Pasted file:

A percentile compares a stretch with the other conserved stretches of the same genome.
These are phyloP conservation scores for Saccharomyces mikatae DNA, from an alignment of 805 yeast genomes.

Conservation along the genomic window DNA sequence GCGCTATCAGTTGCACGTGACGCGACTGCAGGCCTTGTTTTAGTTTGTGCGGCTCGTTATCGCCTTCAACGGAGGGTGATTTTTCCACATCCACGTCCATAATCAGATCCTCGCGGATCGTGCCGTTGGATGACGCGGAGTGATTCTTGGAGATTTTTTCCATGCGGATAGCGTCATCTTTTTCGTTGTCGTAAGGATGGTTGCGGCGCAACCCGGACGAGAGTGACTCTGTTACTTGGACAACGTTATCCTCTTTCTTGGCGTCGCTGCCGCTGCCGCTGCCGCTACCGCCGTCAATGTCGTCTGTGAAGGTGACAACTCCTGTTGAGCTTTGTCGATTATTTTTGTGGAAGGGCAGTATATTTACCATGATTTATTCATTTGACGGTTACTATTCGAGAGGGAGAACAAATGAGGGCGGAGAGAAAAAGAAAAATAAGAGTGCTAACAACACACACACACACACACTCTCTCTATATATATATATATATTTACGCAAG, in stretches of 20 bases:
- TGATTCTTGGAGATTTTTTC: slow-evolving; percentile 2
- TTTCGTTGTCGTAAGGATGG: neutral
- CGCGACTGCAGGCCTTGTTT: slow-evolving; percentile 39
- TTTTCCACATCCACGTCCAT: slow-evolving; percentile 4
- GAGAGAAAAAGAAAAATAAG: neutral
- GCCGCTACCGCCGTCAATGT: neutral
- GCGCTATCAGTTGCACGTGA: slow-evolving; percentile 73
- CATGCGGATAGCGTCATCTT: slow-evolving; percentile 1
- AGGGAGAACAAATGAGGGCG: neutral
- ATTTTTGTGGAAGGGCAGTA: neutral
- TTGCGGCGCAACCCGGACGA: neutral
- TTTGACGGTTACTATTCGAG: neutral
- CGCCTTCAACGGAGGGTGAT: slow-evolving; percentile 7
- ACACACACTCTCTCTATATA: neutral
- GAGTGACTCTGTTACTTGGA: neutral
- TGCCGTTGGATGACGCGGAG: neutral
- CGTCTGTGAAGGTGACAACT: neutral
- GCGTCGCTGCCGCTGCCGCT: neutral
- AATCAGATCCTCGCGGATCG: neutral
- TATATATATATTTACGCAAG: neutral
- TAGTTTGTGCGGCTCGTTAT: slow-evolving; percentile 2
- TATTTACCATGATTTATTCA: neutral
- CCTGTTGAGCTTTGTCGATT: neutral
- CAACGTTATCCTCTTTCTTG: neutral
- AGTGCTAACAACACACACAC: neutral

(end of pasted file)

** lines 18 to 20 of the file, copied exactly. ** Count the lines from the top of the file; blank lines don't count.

- GAGTGACTCTGTTACTTGGA: neutral
- TGCCGTTGGATGACGCGGAG: neutral
- CGTCTGTGAAGGTGACAACT: neutral